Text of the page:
In what I believe is a surprising decision, the Federal Trade Commission decided that they will require bloggers to “clearly disclose any freebies or payments” they get from companies for reviewing their products. This is the first time since 1980 that the Federal Trade Commission has revised its guidelines on endorsements and testimonials.
What’s more important here, though, this is the first time that FTC rules have covered bloggers. This is significant because the US Government is actually acknowledging bloggers as being a source of information that apparently needs guidelines. It’s another step in the “acceptance” of blogging and blogs–which is a good thing.
Here is some information from their press release:
Under the revised Guides, advertisements that feature a consumer and convey his or her experience with a product or service as typical when that is not the case will be required to clearly disclose the results that consumers can generally expect. In contrast to the 1980 version of the Guides – which allowed advertisers to describe unusual results in a testimonial as long as they included a disclaimer such as “results not typical” – the revised Guides no longer contain this safe harbor.
While this is certainly news to bloggers and an interesting turn of events, it is important to note that the Federal Trade Commission did NOT say “how” bloggers must disclose the fact that they have received a freebie or a payment. So, if you are a blogger, then you might want to read my post about the different ways that you can disclose that it it is a paid post (without actually saying that it’s a paid blog post).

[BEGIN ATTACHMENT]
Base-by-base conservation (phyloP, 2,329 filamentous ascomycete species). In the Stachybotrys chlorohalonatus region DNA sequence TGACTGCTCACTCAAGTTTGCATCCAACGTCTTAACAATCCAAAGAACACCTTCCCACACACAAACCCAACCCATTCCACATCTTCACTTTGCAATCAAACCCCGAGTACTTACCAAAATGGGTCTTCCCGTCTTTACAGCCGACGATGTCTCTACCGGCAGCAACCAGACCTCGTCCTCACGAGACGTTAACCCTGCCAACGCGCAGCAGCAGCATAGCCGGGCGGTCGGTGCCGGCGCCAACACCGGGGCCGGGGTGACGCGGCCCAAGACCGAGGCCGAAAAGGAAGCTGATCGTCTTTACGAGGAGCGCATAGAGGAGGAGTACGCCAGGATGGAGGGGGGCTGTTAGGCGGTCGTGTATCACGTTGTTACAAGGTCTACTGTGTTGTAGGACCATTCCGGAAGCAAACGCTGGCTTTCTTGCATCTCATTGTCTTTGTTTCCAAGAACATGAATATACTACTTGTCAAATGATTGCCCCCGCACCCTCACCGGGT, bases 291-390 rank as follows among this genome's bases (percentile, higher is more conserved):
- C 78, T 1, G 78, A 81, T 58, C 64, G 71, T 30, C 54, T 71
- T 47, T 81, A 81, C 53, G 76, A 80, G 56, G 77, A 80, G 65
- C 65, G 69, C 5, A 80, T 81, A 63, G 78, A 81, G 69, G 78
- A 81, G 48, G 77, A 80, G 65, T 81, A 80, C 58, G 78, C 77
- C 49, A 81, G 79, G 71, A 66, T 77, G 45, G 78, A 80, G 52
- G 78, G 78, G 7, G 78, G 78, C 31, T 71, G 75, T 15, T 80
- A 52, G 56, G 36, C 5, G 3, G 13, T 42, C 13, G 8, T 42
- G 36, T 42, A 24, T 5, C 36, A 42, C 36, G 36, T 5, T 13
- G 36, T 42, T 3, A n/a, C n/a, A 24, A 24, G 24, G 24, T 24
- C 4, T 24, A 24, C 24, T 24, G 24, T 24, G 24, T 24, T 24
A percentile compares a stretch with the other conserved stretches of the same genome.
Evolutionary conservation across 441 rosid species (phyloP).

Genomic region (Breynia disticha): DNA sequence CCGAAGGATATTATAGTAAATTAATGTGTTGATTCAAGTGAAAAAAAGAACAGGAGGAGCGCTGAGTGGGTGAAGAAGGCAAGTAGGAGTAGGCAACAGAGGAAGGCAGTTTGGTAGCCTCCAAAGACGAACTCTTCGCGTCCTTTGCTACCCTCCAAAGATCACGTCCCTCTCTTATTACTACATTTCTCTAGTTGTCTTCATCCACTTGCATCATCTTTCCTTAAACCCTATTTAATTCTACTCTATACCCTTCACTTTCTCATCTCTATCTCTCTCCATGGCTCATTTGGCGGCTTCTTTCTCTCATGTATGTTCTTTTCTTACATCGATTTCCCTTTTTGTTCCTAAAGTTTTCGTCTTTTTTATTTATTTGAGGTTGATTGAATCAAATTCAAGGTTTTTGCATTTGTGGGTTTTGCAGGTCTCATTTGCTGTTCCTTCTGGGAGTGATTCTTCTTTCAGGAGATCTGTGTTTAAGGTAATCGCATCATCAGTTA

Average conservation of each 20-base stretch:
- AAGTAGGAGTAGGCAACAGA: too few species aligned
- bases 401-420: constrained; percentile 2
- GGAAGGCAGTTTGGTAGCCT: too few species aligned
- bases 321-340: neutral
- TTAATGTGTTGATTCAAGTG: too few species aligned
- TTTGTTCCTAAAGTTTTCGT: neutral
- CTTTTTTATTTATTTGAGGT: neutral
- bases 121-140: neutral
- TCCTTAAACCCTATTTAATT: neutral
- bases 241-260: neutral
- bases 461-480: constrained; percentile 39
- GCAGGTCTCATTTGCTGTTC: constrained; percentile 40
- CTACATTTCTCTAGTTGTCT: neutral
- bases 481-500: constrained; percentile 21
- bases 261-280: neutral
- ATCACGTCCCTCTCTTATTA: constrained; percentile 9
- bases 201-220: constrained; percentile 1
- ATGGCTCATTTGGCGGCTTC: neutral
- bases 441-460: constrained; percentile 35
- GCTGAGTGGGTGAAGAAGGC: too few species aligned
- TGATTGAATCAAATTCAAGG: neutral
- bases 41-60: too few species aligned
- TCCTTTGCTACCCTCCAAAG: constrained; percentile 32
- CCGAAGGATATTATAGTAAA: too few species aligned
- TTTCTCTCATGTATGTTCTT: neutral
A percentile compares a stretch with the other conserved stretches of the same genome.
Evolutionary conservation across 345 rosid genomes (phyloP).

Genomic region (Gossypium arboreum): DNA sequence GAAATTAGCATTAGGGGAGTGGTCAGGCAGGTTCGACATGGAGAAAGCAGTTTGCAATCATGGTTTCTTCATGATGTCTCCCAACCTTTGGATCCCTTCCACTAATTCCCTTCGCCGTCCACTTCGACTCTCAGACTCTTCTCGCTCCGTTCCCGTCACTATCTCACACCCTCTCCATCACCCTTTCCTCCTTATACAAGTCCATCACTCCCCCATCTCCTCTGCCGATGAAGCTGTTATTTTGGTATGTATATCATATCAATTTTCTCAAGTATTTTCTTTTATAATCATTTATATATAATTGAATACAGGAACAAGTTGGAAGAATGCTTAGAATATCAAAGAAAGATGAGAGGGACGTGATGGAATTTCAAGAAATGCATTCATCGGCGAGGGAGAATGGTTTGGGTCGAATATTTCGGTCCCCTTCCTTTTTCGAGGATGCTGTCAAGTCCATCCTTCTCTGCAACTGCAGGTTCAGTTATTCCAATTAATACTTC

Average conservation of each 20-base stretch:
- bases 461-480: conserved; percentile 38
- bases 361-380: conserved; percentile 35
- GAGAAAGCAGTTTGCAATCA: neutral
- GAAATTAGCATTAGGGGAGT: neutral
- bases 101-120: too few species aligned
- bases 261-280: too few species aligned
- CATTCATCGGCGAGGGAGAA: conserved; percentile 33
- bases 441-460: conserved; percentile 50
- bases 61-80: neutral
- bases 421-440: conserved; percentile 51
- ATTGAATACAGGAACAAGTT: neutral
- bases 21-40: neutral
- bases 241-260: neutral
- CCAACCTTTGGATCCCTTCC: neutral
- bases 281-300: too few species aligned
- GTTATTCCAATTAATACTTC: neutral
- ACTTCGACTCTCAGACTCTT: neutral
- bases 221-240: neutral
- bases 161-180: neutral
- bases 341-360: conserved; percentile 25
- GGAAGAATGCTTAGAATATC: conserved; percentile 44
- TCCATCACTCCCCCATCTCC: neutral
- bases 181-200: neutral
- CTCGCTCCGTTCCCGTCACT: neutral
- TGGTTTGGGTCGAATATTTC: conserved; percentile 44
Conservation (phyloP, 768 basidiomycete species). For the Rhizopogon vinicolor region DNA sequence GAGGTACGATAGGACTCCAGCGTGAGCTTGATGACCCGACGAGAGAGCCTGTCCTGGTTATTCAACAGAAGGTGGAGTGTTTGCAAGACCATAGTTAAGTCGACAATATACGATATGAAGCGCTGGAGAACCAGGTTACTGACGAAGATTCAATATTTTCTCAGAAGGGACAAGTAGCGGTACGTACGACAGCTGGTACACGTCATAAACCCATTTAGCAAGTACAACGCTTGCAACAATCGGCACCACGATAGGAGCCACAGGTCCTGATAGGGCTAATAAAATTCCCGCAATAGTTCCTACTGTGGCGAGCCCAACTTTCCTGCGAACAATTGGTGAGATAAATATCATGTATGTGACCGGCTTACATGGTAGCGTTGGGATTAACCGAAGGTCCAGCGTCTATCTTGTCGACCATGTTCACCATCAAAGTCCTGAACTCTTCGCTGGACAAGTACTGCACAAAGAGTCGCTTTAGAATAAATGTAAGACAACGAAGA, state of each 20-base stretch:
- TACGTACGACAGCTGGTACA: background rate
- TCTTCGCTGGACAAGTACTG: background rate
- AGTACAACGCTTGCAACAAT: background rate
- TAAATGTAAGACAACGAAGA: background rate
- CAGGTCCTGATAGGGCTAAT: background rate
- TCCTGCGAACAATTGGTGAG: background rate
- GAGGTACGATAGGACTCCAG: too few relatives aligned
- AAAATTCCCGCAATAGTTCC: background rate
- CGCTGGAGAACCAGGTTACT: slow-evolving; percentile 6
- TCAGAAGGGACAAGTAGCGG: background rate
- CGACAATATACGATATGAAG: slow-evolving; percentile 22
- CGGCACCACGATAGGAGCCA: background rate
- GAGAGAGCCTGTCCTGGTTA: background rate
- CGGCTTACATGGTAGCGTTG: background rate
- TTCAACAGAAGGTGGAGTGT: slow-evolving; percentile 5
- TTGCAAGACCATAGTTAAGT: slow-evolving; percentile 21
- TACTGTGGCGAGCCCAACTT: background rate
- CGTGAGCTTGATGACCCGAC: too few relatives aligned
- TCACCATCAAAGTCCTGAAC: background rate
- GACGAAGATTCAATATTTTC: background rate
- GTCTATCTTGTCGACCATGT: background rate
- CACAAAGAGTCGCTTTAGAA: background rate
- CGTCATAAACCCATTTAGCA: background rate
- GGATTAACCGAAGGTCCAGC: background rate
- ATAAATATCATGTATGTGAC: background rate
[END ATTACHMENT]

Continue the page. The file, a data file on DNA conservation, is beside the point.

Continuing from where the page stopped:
The Federal Trade Commission says that their commissioners voted 4-0 to approve the final guidelines. What is important to note is that these are guidelines:
The Guides are administrative interpretations of the law intended to help advertisers comply with the Federal Trade Commission Act; they are not binding law themselves. In any law enforcement action challenging the allegedly deceptive use of testimonials or endorsements, the Commission would have the burden of proving that the challenged conduct violates the FTC Act.
Penalties are actually rather steep in nature, the fines for not disclosing paid posts are now up to $11,000 in fines per violation.
The rules take effect December 1st, 2009.
What is not immediately apparent to me is whether or not older blog posts are included in these requirements.